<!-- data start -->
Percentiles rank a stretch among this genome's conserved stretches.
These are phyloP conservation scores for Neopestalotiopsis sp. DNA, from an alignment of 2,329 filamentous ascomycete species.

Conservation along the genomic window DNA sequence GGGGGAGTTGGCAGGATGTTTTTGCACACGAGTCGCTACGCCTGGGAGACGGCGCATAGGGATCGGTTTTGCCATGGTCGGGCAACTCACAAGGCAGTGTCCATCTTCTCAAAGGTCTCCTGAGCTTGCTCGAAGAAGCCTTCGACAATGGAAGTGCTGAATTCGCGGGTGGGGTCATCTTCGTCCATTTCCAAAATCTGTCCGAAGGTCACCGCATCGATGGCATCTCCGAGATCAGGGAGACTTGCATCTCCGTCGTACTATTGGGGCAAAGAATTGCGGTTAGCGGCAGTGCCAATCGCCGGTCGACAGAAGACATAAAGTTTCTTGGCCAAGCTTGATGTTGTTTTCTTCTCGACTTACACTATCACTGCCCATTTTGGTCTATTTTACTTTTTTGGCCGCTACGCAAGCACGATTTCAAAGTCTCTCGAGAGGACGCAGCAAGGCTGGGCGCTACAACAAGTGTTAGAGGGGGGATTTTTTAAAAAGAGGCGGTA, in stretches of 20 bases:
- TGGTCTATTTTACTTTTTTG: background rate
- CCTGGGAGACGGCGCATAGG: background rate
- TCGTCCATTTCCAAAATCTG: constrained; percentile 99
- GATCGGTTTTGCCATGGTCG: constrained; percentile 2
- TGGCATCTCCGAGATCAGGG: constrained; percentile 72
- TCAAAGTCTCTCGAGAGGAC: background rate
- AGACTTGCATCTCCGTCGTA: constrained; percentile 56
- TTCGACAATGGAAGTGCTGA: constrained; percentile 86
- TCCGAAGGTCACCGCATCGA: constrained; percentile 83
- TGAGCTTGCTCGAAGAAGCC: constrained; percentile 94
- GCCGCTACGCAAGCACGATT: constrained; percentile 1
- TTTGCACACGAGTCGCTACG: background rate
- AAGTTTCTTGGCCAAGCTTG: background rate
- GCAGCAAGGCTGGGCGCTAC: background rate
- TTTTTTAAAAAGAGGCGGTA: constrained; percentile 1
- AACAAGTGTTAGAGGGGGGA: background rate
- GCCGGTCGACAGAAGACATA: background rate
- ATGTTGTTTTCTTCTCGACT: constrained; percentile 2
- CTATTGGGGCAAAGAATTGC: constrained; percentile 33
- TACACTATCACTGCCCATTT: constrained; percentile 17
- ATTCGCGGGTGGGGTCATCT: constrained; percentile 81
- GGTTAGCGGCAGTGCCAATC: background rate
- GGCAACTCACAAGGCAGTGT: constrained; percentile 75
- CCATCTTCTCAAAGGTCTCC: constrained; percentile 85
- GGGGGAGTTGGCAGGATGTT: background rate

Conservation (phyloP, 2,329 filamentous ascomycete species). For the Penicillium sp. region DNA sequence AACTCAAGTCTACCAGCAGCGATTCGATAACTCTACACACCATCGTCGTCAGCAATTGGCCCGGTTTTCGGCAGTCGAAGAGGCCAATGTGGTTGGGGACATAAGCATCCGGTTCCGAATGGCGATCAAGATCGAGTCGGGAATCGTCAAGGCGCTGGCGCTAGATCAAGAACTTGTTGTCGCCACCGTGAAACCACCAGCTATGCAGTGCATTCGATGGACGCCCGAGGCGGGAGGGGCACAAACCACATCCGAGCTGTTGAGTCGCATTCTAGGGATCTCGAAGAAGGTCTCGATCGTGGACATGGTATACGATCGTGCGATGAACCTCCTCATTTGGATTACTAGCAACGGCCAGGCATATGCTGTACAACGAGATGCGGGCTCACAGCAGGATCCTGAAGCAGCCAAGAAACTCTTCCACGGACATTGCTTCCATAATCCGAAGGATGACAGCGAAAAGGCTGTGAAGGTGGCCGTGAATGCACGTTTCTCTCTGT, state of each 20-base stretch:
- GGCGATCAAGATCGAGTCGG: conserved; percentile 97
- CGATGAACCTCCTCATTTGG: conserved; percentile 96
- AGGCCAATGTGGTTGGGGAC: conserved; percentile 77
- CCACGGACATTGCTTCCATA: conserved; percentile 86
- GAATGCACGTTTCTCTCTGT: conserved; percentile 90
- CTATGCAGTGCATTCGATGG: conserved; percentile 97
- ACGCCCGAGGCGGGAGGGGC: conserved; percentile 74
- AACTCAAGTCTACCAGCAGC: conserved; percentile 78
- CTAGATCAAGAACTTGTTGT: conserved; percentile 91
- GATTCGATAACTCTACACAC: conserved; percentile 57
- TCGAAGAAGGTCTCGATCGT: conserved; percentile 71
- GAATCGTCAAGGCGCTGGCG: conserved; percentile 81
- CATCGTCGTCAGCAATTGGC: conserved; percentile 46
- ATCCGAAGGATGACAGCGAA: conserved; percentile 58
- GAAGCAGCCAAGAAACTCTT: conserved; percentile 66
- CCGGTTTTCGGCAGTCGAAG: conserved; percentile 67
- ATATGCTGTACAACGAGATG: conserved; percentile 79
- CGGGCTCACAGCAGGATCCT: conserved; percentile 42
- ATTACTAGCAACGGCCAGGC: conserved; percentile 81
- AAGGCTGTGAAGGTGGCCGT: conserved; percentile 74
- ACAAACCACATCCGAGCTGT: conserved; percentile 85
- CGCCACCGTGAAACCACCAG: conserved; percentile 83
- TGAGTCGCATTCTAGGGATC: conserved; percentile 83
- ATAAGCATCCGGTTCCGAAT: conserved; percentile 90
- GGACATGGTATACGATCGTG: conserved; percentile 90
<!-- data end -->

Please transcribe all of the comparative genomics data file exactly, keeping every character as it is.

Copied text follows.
Percentiles rank a stretch among this genome's conserved stretches.
These are phyloP conservation scores for Neopestalotiopsis sp. DNA, from an alignment of 2,329 filamentous ascomycete species.

Conservation along the genomic window DNA sequence GGGGGAGTTGGCAGGATGTTTTTGCACACGAGTCGCTACGCCTGGGAGACGGCGCATAGGGATCGGTTTTGCCATGGTCGGGCAACTCACAAGGCAGTGTCCATCTTCTCAAAGGTCTCCTGAGCTTGCTCGAAGAAGCCTTCGACAATGGAAGTGCTGAATTCGCGGGTGGGGTCATCTTCGTCCATTTCCAAAATCTGTCCGAAGGTCACCGCATCGATGGCATCTCCGAGATCAGGGAGACTTGCATCTCCGTCGTACTATTGGGGCAAAGAATTGCGGTTAGCGGCAGTGCCAATCGCCGGTCGACAGAAGACATAAAGTTTCTTGGCCAAGCTTGATGTTGTTTTCTTCTCGACTTACACTATCACTGCCCATTTTGGTCTATTTTACTTTTTTGGCCGCTACGCAAGCACGATTTCAAAGTCTCTCGAGAGGACGCAGCAAGGCTGGGCGCTACAACAAGTGTTAGAGGGGGGATTTTTTAAAAAGAGGCGGTA, in stretches of 20 bases:
- TGGTCTATTTTACTTTTTTG: background rate
- CCTGGGAGACGGCGCATAGG: background rate
- TCGTCCATTTCCAAAATCTG: constrained; percentile 99
- GATCGGTTTTGCCATGGTCG: constrained; percentile 2
- TGGCATCTCCGAGATCAGGG: constrained; percentile 72
- TCAAAGTCTCTCGAGAGGAC: background rate
- AGACTTGCATCTCCGTCGTA: constrained; percentile 56
- TTCGACAATGGAAGTGCTGA: constrained; percentile 86
- TCCGAAGGTCACCGCATCGA: constrained; percentile 83
- TGAGCTTGCTCGAAGAAGCC: constrained; percentile 94
- GCCGCTACGCAAGCACGATT: constrained; percentile 1
- TTTGCACACGAGTCGCTACG: background rate
- AAGTTTCTTGGCCAAGCTTG: background rate
- GCAGCAAGGCTGGGCGCTAC: background rate
- TTTTTTAAAAAGAGGCGGTA: constrained; percentile 1
- AACAAGTGTTAGAGGGGGGA: background rate
- GCCGGTCGACAGAAGACATA: background rate
- ATGTTGTTTTCTTCTCGACT: constrained; percentile 2
- CTATTGGGGCAAAGAATTGC: constrained; percentile 33
- TACACTATCACTGCCCATTT: constrained; percentile 17
- ATTCGCGGGTGGGGTCATCT: constrained; percentile 81
- GGTTAGCGGCAGTGCCAATC: background rate
- GGCAACTCACAAGGCAGTGT: constrained; percentile 75
- CCATCTTCTCAAAGGTCTCC: constrained; percentile 85
- GGGGGAGTTGGCAGGATGTT: background rate

Conservation (phyloP, 2,329 filamentous ascomycete species). For the Penicillium sp. region DNA sequence AACTCAAGTCTACCAGCAGCGATTCGATAACTCTACACACCATCGTCGTCAGCAATTGGCCCGGTTTTCGGCAGTCGAAGAGGCCAATGTGGTTGGGGACATAAGCATCCGGTTCCGAATGGCGATCAAGATCGAGTCGGGAATCGTCAAGGCGCTGGCGCTAGATCAAGAACTTGTTGTCGCCACCGTGAAACCACCAGCTATGCAGTGCATTCGATGGACGCCCGAGGCGGGAGGGGCACAAACCACATCCGAGCTGTTGAGTCGCATTCTAGGGATCTCGAAGAAGGTCTCGATCGTGGACATGGTATACGATCGTGCGATGAACCTCCTCATTTGGATTACTAGCAACGGCCAGGCATATGCTGTACAACGAGATGCGGGCTCACAGCAGGATCCTGAAGCAGCCAAGAAACTCTTCCACGGACATTGCTTCCATAATCCGAAGGATGACAGCGAAAAGGCTGTGAAGGTGGCCGTGAATGCACGTTTCTCTCTGT, state of each 20-base stretch:
- GGCGATCAAGATCGAGTCGG: conserved; percentile 97
- CGATGAACCTCCTCATTTGG: conserved; percentile 96
- AGGCCAATGTGGTTGGGGAC: conserved; percentile 77
- CCACGGACATTGCTTCCATA: conserved; percentile 86
- GAATGCACGTTTCTCTCTGT: conserved; percentile 90
- CTATGCAGTGCATTCGATGG: conserved; percentile 97
- ACGCCCGAGGCGGGAGGGGC: conserved; percentile 74
- AACTCAAGTCTACCAGCAGC: conserved; percentile 78
- CTAGATCAAGAACTTGTTGT: conserved; percentile 91
- GATTCGATAACTCTACACAC: conserved; percentile 57
- TCGAAGAAGGTCTCGATCGT: conserved; percentile 71
- GAATCGTCAAGGCGCTGGCG: conserved; percentile 81
- CATCGTCGTCAGCAATTGGC: conserved; percentile 46
- ATCCGAAGGATGACAGCGAA: conserved; percentile 58
- GAAGCAGCCAAGAAACTCTT: conserved; percentile 66
- CCGGTTTTCGGCAGTCGAAG: conserved; percentile 67
- ATATGCTGTACAACGAGATG: conserved; percentile 79
- CGGGCTCACAGCAGGATCCT: conserved; percentile 42
- ATTACTAGCAACGGCCAGGC: conserved; percentile 81
- AAGGCTGTGAAGGTGGCCGT: conserved; percentile 74
- ACAAACCACATCCGAGCTGT: conserved; percentile 85
- CGCCACCGTGAAACCACCAG: conserved; percentile 83
- TGAGTCGCATTCTAGGGATC: conserved; percentile 83
- ATAAGCATCCGGTTCCGAAT: conserved; percentile 90
- GGACATGGTATACGATCGTG: conserved; percentile 90